Verdugo Magazine

Verdugo Magazine, Cover Article by Michael Cervin

John Lautner once said of Los Angeles that it was a place that made him “physically sick.” Not high praise from anyone, much less an architect who eventually set up shop here. Los Angeles became Lautner’s home despite himself; it was the base for his practice for 50 years and the place where his modernist designs received both accolades and criticism. Aficionados who consider Lautner a visionary include the American Institute of Architects’ Los Angeles chapter, which awarded him a gold medal for lifetime achievement in 1993, the year before his death at 83. Others agree with British architecture critic Reyner Banham, who asserted that Lautner was merely a fabricator of “one-off dream houses.” Many of Lautner’s buildings have been destroyed, and his work has often been eclipsed by that of his mentor, Frank Lloyd Wright. He still has many devotees, drawn to the sheer originality of his buildings. Lautner himself expressed his disregard for following the pack: “I always had a horror of any kind of routine, and that’s one of the reasons that I ultimately chose architecture.” The result is on display at a retrospective at the Hammer Museum in Westwood: “Between Earth and Heaven: The Architecture of John Lautner,” running through Oct. 12, attempts to peel back the layers of thought spun by a man who was decidedly hard to pin down. The exhibition, curated by architect Frank Escher and historian Nicholas Olsberg, will travel to other cities in the U.S. and Europe.

The show examines some of Lautner’s best-known work, including the Chemosphere on Mulholland Drive (1960; a circular home resembling a spaceship, atop a single support) and the Arango residence in Acapulco Bay (1973). His futuristic designs have been darlings of Hollywood, used as backdrops for movies like Brian De Palma’s Blow Out, McG’s Charlie’s Angels and the James Bond films Moonraker and Diamonds Are Forever.Away from what he considered the toxic sprawl that defined the city of Los Angeles, Lautner also designed a number of residences and commercial buildings in the foothills – Glendale, Pasadena, Alhambra, Burbank and La Canada Flintridge. From a Lincoln-Mercury car dealership in Glendale to a lab and living quarters for Caltech’s Owens Valley Observatory in Pasadena (which was designed but never built), Lautner seemed to find inspiration in this area. As Karol Lautner-Peterson, the architect’s eldest daughter, said in a recent interview, “My father would have preferred jobs outside L.A. proper, because he hated L.A.”Certainly Lautner had a complex relationship with the City of Angels, but, according to Escher, he had compelling reasons to practice in Southern California. “L.A. has a tradition of experimentation, ranging from the utopian ideals of politics to the arts,” says Escher. More important, the region was awash in new money and residents who could afford to hire someone to design a unique home as a personal statement.”My father was fortunate to have clients who were open to new ideas and new places, not run-of-the-mill boring subdivisions – interesting clients with interesting sites to build unique structures,” says Lautner-Peterson. Unfortunately, Lautner – like Wright – was a poor businessman. “Time and time again, he would pour so much of himself into his projects that he was constantly on the verge of bankruptcy,” says Escher. “At times, he wouldn’t get paid.”That didn’t stop his curiosity from being ignited by the technologically superior building materials that came out of World War II – concrete, steel, aluminum, malleable wood, plastics and glass. “As far as structure is concerned, I think we should continually experiment and discover every new material and method and use it,” Lautner wrote.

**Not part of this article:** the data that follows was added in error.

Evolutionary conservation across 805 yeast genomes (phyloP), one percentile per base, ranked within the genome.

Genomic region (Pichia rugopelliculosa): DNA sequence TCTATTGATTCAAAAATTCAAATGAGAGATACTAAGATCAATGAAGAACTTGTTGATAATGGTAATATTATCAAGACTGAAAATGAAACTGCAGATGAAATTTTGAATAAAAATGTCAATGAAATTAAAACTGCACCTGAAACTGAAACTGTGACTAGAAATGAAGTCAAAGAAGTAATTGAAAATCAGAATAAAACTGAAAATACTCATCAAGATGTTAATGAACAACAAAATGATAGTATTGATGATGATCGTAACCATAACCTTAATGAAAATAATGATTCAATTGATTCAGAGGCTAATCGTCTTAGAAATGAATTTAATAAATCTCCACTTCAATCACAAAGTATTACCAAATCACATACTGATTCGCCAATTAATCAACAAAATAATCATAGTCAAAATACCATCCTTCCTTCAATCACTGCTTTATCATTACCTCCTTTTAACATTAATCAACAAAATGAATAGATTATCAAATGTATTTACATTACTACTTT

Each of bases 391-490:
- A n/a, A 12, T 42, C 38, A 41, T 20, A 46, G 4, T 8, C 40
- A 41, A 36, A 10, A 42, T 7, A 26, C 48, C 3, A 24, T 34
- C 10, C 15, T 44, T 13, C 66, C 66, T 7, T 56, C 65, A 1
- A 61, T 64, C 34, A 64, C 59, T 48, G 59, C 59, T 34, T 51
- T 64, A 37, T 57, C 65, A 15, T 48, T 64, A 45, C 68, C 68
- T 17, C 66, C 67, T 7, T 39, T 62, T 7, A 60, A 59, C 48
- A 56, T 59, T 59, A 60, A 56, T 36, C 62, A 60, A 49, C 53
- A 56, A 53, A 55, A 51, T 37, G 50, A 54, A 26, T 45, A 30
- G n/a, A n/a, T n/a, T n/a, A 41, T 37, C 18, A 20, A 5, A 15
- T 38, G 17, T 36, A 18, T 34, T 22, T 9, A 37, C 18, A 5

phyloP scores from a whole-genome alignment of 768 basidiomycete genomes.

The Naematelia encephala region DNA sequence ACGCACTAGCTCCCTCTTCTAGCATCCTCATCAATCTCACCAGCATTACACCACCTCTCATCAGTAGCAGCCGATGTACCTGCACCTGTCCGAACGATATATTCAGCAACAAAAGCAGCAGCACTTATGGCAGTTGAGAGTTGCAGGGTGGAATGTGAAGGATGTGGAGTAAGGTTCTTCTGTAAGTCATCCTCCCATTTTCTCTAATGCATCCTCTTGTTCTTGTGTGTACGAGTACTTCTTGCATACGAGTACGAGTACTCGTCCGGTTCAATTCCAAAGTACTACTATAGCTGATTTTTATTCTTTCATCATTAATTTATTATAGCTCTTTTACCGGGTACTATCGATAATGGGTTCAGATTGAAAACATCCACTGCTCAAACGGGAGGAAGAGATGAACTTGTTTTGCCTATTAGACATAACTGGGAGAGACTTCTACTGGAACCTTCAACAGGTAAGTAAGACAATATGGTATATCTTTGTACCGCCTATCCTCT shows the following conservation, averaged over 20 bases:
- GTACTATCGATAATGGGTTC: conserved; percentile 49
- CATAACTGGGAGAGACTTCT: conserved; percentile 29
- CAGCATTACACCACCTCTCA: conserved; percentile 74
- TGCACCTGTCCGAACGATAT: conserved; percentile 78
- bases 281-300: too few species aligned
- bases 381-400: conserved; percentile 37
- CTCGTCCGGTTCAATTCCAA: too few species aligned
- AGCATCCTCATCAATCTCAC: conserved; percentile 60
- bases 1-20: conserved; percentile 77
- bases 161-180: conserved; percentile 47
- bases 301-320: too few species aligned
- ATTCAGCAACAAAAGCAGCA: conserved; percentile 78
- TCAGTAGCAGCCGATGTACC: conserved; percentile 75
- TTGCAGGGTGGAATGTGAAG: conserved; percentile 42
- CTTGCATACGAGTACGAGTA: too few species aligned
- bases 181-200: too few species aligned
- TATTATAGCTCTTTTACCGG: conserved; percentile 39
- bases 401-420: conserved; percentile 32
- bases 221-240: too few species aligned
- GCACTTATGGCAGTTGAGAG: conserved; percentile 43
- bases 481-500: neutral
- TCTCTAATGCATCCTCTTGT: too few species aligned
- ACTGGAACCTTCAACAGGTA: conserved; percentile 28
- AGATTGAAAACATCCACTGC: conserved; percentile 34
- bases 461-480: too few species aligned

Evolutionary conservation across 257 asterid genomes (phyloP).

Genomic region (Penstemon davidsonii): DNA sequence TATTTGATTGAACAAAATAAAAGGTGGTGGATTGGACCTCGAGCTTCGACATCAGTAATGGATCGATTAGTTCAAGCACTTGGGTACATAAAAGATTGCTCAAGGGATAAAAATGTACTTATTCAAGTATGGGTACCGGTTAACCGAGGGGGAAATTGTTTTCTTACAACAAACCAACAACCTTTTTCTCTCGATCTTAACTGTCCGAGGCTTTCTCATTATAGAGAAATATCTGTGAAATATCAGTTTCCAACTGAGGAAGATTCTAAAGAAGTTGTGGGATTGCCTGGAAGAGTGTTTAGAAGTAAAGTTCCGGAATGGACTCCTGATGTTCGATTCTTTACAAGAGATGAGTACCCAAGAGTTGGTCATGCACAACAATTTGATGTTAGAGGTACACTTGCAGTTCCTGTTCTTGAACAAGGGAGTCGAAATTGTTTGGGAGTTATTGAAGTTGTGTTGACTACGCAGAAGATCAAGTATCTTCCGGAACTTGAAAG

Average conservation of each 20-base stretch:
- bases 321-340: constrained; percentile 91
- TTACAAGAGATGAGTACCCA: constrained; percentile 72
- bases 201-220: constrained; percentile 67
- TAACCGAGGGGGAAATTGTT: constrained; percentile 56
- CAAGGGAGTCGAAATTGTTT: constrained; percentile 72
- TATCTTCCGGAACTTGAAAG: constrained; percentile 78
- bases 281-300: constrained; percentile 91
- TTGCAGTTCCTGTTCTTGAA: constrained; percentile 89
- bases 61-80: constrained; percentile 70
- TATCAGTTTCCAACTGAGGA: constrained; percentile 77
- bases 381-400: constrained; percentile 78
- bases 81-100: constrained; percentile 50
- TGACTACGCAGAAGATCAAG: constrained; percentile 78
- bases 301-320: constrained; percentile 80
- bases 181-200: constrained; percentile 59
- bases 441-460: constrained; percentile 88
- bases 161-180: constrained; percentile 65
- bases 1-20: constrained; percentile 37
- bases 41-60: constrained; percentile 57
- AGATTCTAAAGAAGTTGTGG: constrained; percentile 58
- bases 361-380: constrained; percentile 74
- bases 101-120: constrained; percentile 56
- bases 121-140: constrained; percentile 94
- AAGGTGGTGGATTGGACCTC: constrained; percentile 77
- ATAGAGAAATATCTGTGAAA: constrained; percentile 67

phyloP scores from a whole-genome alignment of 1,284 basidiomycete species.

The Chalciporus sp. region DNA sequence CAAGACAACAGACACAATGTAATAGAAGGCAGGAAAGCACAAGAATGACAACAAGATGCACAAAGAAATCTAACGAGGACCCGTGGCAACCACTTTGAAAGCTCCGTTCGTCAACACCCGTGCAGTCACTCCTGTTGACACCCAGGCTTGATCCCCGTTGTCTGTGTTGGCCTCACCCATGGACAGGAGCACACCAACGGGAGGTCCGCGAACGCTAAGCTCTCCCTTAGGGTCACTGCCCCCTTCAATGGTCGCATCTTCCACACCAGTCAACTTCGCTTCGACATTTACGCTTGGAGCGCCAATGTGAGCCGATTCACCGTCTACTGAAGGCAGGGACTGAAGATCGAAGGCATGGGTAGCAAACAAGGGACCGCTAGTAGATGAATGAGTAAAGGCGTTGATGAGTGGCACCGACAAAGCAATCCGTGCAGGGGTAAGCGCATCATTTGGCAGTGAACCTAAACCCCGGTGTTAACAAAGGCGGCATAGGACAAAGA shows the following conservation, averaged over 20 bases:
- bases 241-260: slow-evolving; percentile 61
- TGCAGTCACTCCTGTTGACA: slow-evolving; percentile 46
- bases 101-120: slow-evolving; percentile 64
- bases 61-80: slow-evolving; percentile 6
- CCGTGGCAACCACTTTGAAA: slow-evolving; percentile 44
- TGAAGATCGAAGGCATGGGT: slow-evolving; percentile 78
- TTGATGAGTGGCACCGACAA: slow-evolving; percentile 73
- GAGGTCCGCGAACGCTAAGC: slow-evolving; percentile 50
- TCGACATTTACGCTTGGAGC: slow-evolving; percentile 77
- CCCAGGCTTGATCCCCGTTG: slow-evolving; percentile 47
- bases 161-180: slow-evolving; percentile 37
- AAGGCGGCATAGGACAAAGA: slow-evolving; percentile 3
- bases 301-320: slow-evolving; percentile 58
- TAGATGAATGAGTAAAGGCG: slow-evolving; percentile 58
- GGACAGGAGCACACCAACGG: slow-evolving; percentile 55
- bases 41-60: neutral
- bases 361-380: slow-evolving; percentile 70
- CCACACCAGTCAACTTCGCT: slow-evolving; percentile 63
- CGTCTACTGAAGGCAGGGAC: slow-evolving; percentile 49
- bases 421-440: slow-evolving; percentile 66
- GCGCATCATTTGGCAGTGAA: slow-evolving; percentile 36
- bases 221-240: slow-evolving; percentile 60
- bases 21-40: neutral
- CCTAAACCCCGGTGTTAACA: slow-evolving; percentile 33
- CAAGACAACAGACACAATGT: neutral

His Gantvoort residence in La Canada Flintridge, built in 1947, used a prefabricated roof frame and radiant-heated, ochre-colored concrete floors. Overhangs provided shade in the summer and protection during the winter. The large glass walls allow in plenty of light, connecting denizens to the outside. Lautner preferred earthy materials like brick, wood and concrete, and he sited the house to take full advantage of its serene environment. “The simplicity of the plan shows real livability, in spite of regular factory-type construction,” Lautner once said, according to Frank Escher’s 1998 book, John Lautner, Architect (Princeton Architectural Press). Gantvoort sits on a one-acre lot surrounded by oak and fruit trees and visited by the occasional deer. Wood-clad curved-steel trusses span the length of the house, curved elements that contrast with the squared, built-in benches next to the brick fireplace. (As of press time, the home was on the market with an asking price of $1.895 million. Listing agent Sam Buchanan says Gantvoort might be demolished so the land can be developed.)